When Trouble Strikes

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Everything that mankind does or makes will eventually have or develop trouble. A loose interpretation of the Second Law of Thermodynamics states: All natural processes, without input of work, tend to a state of greater disorder. Unless you periodically unclutter your desk, it will eventually look like a trash heap. Unless you periodically maintain your house, it will eventually crumble. And unless you properly maintain your car, it will eventually break down or rust away to a sorry, brown powder.

No one, anywhere, anyhow, can keep a car factory-fresh throughout the years. Your car will gradually wear out. Of course, the whole purpose of this guide is to slow down that wearing-out process by offering sound advice on preventive maintenance. Even with the best of care, things will sometimes go wrong. Car designers build warning systems into our cars to forewarn us of imminent trouble. We can also learn to recognize trouble by using our senses when warning systems don’t exist.

We can use our senses of smell, hearing, sight, and touch to help us in the absence of warning lights, buzzers, or gauges. For example, do you smell the odor of brake flu id? Perhaps the master cylinder is leaking. Hear a rumbling noise under the car? Per haps the muffler is shot. Do you see steam blowing out of the engine compartment? Maybe the car is overheating. Do the tires feel hot? Maybe the brakes need adjustment. The point is, when trouble strikes, you can’t always rely on the dashboard idiot lights to warn you. In fact, when an idiot light flashes on, damage may already be done. You need to recognize trouble before it gets a death grip on your car. In this section, we will cover some of the ways to spot trouble in the early stages. First let’s cover the standard instrumentation found on most cars.

Oil Pressure

Most cars come equipped with an indicator light that signals the driver when the oil pressure in the engine lubrication system is low. Some cars are equipped with gauges that indicate the oil pressure in pounds per square inch (psi). In either case, the oil pressure is sensed by a device that is screwed into the engine block in the area of an oil passage. The sensor has a spring-loaded diaphragm that pushes a slider along a resistance as oil pressure changes (Fig. 1). As the resistance changes, so does the needle in the gauge that you read inside the car. If the diaphragm does not bend to move the slider, either the oil pressure is low or zero, or the engine is off. With the engine off and the key in the ignition, the oil gauge will read zero or the low oil pressure light will come on. This is normal. If the light doesn’t come on, replace the bulb.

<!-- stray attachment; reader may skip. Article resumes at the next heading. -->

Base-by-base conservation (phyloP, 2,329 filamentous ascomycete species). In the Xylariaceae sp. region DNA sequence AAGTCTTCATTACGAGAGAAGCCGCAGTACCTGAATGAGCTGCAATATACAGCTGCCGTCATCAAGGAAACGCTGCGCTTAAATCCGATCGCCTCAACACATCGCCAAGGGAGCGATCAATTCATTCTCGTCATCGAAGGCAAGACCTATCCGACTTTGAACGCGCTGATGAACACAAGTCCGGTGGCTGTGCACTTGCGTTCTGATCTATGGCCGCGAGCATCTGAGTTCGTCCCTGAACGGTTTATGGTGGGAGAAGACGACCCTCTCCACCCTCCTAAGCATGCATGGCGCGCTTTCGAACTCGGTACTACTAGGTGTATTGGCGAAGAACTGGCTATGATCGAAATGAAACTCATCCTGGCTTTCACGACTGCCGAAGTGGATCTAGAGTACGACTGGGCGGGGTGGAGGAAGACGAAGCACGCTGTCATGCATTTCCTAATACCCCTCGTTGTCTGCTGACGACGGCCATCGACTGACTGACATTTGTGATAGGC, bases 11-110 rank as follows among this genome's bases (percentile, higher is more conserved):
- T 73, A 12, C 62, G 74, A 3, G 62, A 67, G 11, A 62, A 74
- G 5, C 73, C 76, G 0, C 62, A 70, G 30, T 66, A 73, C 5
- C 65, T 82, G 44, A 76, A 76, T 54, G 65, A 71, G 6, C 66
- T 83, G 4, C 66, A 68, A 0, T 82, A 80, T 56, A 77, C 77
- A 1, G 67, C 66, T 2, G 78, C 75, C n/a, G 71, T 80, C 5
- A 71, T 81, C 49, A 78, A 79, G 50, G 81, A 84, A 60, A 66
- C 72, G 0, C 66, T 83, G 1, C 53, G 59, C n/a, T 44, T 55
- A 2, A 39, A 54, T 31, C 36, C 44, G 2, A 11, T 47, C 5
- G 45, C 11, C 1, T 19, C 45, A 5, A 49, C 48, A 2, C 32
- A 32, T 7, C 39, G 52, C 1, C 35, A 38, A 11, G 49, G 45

Fig. 1. Oil pressure sensor.

With the engine running, a low oil pressure indication normally means there is insufficient oil pressure available to move the oil through the various passages in the engine block. This can be a result of low oil level or failure of the oil pump, both of which can very quickly lead to loss of lubrication of vital engine parts such as bearings and cylinders. Serious damage can result from continued engine operation at low oil pressure. The car should be pulled off the road immediately upon low oil pressure indication and the engine shut off. Have the car towed to a garage to investigate the problem.

If your car is equipped with an oil pressure warning light only, consider installing an oil pressure gauge in addition to the light. Oil pressure gauges allow you to see trouble coming before it’s too late. With a gauge you can see the pressure dropping off from normal and pull off the road before oil pressure is dangerously low. With only a warning light, you have no idea whether you are losing pressure until it’s too late. Warning lights are set to indicate low oil pressure at far too low a value to avoid damage. If the oil pressure drops gradually over a few days, suspect an oil leak. A sudden drop in oil pressure could point to a blown gasket or failed oil pump.

Don’t fool around with low oil pressure readings. Investigate and solve oil pressure problems immediately. Failure to do so could ruin the whole engine.

Engine Temperature

Your car will tell you when things are getting a little too hot under the hood with another warning device called the temperature sending unit and warning light or temperature gauge.

The temperature measured is the coolant temperature. When the coolant gets too hot, it means more heat is being transferred to the coolant from the engine than the coolant can dissipate or retransfer through the radiator to the outside air. This could indicate a coolant loss, a blocked or closed thermostat, or that the engine is running hot from lubricant loss, for instance.

The coolant temperature is measured by a thermistor sending unit located in the water jacket of the engine block. As coolant temperature rises, the electrical resistance of the thermistor decreases. This results in an increase of current to the temperature gauge. The pointer on the gauge rises or falls in proportion to the electrical resistance of the thermistor sending unit (Fig. 2).